The design needs to take into account and make the most of the existing changes in level, in order that the design develops a strong relationship to the site. In plan, the proposal is suited to the long linear nature of the site. The slipped form creates a front entrance courtyard and rear living courtyard. The two forms can be stepped according to the naturally sloping site, responding directly to the site constraints and context.
The layout is arranged according to the passage of arriving at the site and using the house. From parking, to entering the house, using the communal spaces and proceeding to the bedroom spaces located towards the rear of the scheme.
The entrance to the house is in the larger of the two elements and contains the main living spaces. The smaller element consists of the more private spaces, such as the bedrooms. The new design takes advantage of the surrounding views to the Waterworks, the fields opposite and the immediate rear garden.

For more examples of our contemporary architecture designs please view our selected projects here, or if you would like to discuss a project please view our contact page here.

 Hillcroft, Twyford, Winchester, Hampshire

Hillcroft, Twyford, Winchester, Hampshire

 Hillcroft, Twyford, Winchester, Hampshire

Hillcroft, Twyford, Winchester, Hampshire

Paul Cashin Architects - Herdsman's Cottage, Upham, Winchester, Hampshire Site Progress

The Herdsman’s Cottage project is progressing on site.

The project is for a contemporary new build dwelling replacing an existing house of the same name within the Hampshire countryside in the village of Upham, near Winchester. Paul Cashin Architects are undertaking the scheme alongside local award-winning architecture practice, Design Engine.

As work on site progresses, the form of the proposed building is beginning to appear.

The proposal replaces the existing cottage and associated outbuildings that had fallen into a state of disrepair.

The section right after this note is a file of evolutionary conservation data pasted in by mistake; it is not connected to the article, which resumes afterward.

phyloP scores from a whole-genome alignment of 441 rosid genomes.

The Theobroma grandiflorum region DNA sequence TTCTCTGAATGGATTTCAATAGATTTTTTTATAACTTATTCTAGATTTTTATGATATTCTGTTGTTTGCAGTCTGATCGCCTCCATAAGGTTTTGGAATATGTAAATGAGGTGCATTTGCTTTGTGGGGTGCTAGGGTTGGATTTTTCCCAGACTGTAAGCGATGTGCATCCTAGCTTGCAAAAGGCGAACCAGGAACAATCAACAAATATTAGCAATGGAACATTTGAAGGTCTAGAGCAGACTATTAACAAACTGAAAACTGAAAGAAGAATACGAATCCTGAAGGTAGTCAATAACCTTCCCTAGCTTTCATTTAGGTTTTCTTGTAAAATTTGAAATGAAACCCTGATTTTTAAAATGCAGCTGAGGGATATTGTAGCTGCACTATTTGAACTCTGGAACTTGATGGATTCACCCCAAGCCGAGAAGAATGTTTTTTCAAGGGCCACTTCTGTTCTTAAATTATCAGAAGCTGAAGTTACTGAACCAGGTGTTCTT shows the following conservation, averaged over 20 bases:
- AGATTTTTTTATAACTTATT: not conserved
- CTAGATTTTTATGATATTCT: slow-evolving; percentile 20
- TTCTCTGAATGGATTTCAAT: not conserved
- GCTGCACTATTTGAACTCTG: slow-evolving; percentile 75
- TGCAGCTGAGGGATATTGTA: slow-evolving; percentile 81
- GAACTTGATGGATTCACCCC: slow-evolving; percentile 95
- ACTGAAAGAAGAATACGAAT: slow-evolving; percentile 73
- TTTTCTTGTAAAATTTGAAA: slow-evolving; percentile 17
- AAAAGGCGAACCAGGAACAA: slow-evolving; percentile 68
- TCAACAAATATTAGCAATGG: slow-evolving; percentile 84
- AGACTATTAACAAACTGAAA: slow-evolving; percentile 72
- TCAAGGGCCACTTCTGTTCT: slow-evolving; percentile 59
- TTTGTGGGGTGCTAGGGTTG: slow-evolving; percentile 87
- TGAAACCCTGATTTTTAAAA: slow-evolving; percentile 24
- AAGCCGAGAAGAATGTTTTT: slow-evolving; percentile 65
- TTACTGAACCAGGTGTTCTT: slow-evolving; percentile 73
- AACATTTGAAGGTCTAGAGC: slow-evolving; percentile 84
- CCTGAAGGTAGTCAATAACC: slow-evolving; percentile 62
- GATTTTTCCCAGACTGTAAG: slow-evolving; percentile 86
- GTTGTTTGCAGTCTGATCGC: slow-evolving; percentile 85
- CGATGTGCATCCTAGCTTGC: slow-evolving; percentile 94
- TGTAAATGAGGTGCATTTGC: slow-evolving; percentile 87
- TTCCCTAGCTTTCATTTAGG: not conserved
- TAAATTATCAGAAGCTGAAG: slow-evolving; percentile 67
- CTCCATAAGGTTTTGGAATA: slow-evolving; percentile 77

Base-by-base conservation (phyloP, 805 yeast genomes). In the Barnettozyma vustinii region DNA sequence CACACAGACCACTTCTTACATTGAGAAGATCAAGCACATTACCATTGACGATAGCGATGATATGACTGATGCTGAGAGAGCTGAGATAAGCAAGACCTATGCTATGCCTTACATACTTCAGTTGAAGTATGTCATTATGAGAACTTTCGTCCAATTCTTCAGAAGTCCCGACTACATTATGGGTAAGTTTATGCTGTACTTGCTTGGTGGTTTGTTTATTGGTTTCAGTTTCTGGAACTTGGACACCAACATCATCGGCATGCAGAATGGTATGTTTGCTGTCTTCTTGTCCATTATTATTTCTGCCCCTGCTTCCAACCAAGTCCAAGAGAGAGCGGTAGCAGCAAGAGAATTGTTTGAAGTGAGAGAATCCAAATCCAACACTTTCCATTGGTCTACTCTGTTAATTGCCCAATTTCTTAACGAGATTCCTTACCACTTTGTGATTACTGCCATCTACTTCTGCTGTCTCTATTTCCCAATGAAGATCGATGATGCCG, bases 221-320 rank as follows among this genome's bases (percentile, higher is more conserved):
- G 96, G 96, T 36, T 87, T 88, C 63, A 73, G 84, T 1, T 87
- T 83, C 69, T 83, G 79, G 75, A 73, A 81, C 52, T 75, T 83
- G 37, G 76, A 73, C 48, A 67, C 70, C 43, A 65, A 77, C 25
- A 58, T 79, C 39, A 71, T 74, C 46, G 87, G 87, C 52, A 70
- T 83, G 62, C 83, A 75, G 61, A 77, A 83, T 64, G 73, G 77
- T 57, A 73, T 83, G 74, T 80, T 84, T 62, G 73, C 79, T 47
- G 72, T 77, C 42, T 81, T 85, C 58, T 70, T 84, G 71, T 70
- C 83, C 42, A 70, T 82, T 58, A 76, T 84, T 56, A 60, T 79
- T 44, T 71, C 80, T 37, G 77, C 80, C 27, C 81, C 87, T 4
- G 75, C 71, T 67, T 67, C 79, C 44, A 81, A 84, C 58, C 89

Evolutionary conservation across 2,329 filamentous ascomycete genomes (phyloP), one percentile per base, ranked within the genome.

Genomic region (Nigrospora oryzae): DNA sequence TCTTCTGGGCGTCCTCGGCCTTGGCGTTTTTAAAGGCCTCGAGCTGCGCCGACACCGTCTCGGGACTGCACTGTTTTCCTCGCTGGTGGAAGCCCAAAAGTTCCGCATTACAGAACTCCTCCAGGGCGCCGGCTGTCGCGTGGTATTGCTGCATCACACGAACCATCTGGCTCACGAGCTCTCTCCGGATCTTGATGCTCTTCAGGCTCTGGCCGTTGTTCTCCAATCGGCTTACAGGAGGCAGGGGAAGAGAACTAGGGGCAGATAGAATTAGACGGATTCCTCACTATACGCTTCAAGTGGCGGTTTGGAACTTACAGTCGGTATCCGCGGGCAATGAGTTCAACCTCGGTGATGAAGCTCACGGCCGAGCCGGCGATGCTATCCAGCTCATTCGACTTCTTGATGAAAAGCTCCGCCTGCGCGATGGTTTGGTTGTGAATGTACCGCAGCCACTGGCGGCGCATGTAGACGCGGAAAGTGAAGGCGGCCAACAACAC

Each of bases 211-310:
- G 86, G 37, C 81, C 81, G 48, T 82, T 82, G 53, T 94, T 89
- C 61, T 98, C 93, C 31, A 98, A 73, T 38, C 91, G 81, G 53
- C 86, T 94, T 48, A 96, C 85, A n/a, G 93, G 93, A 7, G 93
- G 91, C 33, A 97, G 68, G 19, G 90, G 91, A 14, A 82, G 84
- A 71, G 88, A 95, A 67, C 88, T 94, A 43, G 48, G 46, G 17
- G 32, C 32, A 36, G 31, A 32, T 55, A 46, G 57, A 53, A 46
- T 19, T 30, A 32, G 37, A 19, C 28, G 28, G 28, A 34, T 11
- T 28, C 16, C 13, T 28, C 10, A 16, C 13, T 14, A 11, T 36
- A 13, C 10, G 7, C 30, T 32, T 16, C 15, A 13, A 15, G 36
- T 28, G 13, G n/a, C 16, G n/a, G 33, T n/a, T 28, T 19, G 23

The site is flanked by a road to one side and sits as part of a small development of other dwellings and outbuildings, many of which are re-utilised from their formerly agricultural origins. The wider surroundings include open views across neighbouring fields and the countryside of the South Downs National Park.

The form of the design is a composition of two flat roof elements. The largest being a linear, single storey form that incorporates arrival, service and living spaces, whilst the second, two-storey element, forms the bedroom spaces.

The new house will be contemporary in appearance with red brick, complemented by aluminium panel accents with large feature expanses of aluminium-framed glazing surrounds. Inside, bespoke joinery and consideration of fixture details will create a high level of finish.

The design of the new house has a contemporary architecture aesthetic with carefully considered details relating the scheme to the surroundings such as the framing of certain countryside views helps to root the house into place.

 Herdsman's Cottage, Upham, Winchester, Hampshire

Herdsman's Cottage, Upham, Winchester, Hampshire

 Herdsman's Cottage, Upham, Winchester, Hampshire

Herdsman's Cottage, Upham, Winchester, Hampshire

 Herdsman's Cottage, Upham, Winchester, Hampshire

Herdsman's Cottage, Upham, Winchester, Hampshire

 Herdsman's Cottage, Upham, Winchester, Hampshire

Herdsman's Cottage, Upham, Winchester, Hampshire

IMG_1705.jpg

For more examples of our contemporary architecture designs please view our selected projects here, or if you would like to discuss a project please view our contact page here.

Paul Cashin Architects - Marshall House, Twyford, Winchester, Hampshire Progressing On Site

Marshall House is a new contemporary extension to a Grade 2 listed dwelling in the village of Twyford, near Winchester, Hampshire.

The proposal developed through discussion and collaboration with the users and the local Winchester planning authority in order to reach a design solution taking the form of a modern single storey extension providing a dining area, garden room, additional storage, utility and shower room facilities.

Due to the Grade 2 listing of the existing house, extra care and consideration was taken over the layout, impact and appearance of the proposal.

Inside, a refurbished kitchen leads to a glazed link that provides a distinction between the new and the old structures. Ancillary spaces are located off a hallway before the space opens up to a dining area and garden room. Timber flooring and a Birch Plywood finish to the walls and ceiling help to create a sense of cosiness and warmth, added to by a curved hearth and log burner. Full height glazing provides access and views to the garden on two aspects, whilst roof lights let light in from above.

Externally, the contemporary proposal is clad in black timber fins, to offset it against the white painted brickwork of the existing property. The timber cladding draws forward connotations with nature, it’s soft materiality and grain ageing over time. In contrast to the heaviness and boldness of the white painted brick, the timber cladding will help the proposal be viewed as subservient to the existing property.